You may have missed it in the mad stampede to buy cars and mattresses at presidentially LOW LOW LOW prices, but there was a bit of a kerfuffle this past week over our fair Commonwealth’s other favorite way to celebrate America (did I lose you at wig-off? I mean Patriot’s Day). Last Wednesday the B.A.A. released new, stricter qualifying times, making it harder than ever to get an official Boston Marathon number. It didn’t take long for the tenor of the online comments to reach a degree of vitriol usually reserved for the Boston Herald’s “Governor’s Drapes Made from the Skins of Republicans’ Puppies” exposes. The general sentiment seemed to be that charity runners, who get their numbers by raising money rather than running qualifying times, are ruining the pull-yourself-up-by-your-bootstraps ethos of the Boston Marathon. As a qualified charity runner, I have a few thoughts about the True Spirit of Boston, and I hope you don’t mind if I put on my Antonin Scalia constructionism robes and share them (that’s one of those “lived with a law student for three years” jokes  – holla at your girl, El!).

Roommate, Esq.

The Boston Marathon is one of the most prestigious marathons in the country, and it’s true that a great deal of that prestige comes from its exclusivity. While marathons like Chicago and New York draw around 45,000 runners, the Boston field is limited to around 25,000. That means that unlike other marathons, you have to prove you can run 26.2 at a pretty speedy clip before even being allowed to register. How speedy? Qualifying for gals my age means running an 8:24 average mile pace. For guys, it’s 7:15. Obviously, meeting those standards takes a lot of work, and it’s understandable that those who have qualified take great pride in being part of an elite community of runners. But it’s not just the qualifying times that makes Boston so special. It’s the Wellesley scream tunnel, the mile-by-mile Sox score updates, Heartbreak Hill, the drunk BC kids, running by Fenway, and my personal favorite, the bikers of Mile 2. Running Boston isn’t just a tribute to your own accomplishments – it’s a tribute to over 100 years of running history, and the city that enthusiastically and drunkenly embraces it every year.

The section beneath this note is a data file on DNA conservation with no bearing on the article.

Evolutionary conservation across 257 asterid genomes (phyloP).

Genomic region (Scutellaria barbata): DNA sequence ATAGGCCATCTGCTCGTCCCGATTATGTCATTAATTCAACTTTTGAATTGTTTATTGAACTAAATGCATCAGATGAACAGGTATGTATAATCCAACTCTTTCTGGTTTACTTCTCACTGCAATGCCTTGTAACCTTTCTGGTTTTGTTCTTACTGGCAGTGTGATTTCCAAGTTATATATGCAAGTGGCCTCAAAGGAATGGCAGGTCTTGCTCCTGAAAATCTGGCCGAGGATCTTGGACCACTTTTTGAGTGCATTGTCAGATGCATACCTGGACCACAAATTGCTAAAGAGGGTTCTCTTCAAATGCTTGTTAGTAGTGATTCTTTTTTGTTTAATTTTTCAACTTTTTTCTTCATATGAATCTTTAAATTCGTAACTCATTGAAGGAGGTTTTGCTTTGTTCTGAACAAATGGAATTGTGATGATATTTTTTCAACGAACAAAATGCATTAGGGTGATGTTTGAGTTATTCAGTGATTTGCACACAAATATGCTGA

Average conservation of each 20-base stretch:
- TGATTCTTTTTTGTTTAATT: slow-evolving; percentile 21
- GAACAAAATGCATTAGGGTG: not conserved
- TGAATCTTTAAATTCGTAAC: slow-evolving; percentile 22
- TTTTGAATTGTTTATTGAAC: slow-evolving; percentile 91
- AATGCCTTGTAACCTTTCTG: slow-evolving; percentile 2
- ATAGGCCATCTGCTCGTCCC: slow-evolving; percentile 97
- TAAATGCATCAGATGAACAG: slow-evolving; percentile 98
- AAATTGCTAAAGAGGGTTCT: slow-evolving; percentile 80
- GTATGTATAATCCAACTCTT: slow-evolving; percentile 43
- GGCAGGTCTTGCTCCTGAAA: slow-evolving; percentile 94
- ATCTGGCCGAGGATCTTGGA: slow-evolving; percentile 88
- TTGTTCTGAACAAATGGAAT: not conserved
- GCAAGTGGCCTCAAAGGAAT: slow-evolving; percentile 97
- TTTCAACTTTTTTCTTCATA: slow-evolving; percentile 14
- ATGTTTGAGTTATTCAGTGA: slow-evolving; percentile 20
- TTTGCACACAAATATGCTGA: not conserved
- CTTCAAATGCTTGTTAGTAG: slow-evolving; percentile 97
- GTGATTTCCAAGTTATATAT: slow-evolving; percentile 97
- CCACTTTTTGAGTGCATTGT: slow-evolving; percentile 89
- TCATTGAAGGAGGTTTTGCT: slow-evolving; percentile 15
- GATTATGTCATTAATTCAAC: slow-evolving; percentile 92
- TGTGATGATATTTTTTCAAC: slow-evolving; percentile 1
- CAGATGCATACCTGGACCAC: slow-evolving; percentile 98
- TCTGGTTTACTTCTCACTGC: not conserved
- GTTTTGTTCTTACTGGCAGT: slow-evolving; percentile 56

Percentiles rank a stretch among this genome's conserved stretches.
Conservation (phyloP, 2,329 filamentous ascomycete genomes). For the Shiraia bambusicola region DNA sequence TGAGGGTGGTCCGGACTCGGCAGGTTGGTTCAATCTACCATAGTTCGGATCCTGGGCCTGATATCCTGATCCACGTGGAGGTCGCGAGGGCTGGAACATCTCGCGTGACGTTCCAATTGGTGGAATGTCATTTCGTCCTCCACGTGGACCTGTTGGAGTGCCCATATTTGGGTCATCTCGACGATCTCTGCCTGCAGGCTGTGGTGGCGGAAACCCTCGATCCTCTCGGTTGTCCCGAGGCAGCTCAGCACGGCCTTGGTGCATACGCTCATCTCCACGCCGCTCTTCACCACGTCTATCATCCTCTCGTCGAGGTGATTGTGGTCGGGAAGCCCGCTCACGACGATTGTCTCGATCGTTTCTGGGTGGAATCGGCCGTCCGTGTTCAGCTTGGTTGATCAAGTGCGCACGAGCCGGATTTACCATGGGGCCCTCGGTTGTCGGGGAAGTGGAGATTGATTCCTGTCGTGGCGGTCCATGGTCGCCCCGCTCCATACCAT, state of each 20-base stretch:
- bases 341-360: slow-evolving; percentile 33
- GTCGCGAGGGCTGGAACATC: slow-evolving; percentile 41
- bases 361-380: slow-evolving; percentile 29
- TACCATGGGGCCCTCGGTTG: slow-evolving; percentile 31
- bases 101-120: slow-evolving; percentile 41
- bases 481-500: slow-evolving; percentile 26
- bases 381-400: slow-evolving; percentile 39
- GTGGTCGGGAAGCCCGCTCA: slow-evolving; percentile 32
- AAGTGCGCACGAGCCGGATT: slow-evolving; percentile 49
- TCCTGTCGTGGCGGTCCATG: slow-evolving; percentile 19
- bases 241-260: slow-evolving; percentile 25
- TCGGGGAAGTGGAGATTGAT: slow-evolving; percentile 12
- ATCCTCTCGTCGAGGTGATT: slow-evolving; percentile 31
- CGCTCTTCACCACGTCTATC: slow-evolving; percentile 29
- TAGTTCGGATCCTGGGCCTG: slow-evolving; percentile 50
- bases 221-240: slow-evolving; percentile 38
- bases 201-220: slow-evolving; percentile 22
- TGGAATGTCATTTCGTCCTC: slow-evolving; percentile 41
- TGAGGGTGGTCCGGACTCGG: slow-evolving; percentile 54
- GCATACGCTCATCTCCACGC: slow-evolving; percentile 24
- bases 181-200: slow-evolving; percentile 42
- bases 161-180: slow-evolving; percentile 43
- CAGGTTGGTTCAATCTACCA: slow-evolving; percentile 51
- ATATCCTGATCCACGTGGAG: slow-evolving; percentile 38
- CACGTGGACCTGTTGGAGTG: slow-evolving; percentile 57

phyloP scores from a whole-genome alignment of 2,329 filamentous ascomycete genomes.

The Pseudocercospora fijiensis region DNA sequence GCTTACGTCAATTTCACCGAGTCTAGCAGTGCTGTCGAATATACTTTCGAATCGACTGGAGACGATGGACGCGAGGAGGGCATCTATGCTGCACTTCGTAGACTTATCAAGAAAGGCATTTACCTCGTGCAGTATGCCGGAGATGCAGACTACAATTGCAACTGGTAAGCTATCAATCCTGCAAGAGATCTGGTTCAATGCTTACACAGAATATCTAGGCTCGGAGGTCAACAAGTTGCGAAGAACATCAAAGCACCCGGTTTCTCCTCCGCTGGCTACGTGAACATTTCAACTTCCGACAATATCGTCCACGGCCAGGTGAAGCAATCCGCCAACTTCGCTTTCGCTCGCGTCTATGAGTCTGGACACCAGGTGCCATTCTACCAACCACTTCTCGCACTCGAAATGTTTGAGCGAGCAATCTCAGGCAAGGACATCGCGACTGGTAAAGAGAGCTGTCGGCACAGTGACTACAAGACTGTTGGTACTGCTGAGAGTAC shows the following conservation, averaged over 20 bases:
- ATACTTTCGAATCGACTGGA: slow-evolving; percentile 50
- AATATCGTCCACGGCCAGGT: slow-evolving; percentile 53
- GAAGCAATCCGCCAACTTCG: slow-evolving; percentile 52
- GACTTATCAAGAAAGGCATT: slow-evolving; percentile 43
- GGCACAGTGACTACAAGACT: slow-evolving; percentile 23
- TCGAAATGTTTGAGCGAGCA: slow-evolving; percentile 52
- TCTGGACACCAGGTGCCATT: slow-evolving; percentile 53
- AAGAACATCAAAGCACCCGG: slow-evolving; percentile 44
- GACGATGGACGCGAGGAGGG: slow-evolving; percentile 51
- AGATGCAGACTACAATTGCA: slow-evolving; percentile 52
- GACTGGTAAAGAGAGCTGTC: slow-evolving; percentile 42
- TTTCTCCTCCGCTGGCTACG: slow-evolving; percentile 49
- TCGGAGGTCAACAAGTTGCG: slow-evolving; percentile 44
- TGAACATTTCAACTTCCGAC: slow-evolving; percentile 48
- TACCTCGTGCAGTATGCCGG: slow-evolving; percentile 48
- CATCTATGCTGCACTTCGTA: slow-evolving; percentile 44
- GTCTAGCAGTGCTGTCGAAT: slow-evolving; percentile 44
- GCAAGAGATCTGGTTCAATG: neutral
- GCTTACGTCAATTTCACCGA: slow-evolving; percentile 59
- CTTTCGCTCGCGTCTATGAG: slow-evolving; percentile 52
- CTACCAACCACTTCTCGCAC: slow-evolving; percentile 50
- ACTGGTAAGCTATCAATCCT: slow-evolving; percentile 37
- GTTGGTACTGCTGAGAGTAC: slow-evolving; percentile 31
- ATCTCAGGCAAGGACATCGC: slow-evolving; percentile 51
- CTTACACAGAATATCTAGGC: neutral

The Gatorade of beers

Charity runners are small in number (there are actually only about 1,200 of us) but in my opinion, nobody better embodies what the Boston Marathon is all about. We’re not runners, by and large, so for us, finishing Boston is as big an accomplishment as qualifying for it is for the more experienced. We train on this course through Boston winters, and we know and love (or love/hate) every inch of every one of those famous Newton hills. And we don’t just pull ourselves up by our sneaker-straps – we help others out too. Last year charity runners raised over $10.5 million for Boston-based nonprofits, drew at least half the crowd in friends and family members, and helped hundreds of qualified runners identify the best stretch of road to pop a squat off the side of. I am proud of my qualifying time, for sure – I may in fact be buried in my Boston Qualifier jacket – but I’m far, far prouder to be a 6-year veteran of Team in Training’s Boston Marathon TEAM (all caps cause I mean it).

These colors do run

To prove my pride in being a charity runner, and that I deserve to wear the ol’ purple and green, I’d love to raise at least the $3,250 TNT minimum. If you haven’t donated yet, here’s the link: http://pages.teamintraining.org/ma/boston11/cdeschenes! Also, don’t forget to checkhttps://runcdd.wordpress.com for exciting mid-month updates on my madcap marathoning misadventures, as well as versions of these emails WITH PICTURES!

 

Behind the sandpile at Mile 4 is really your best bet, 

Love,

Cait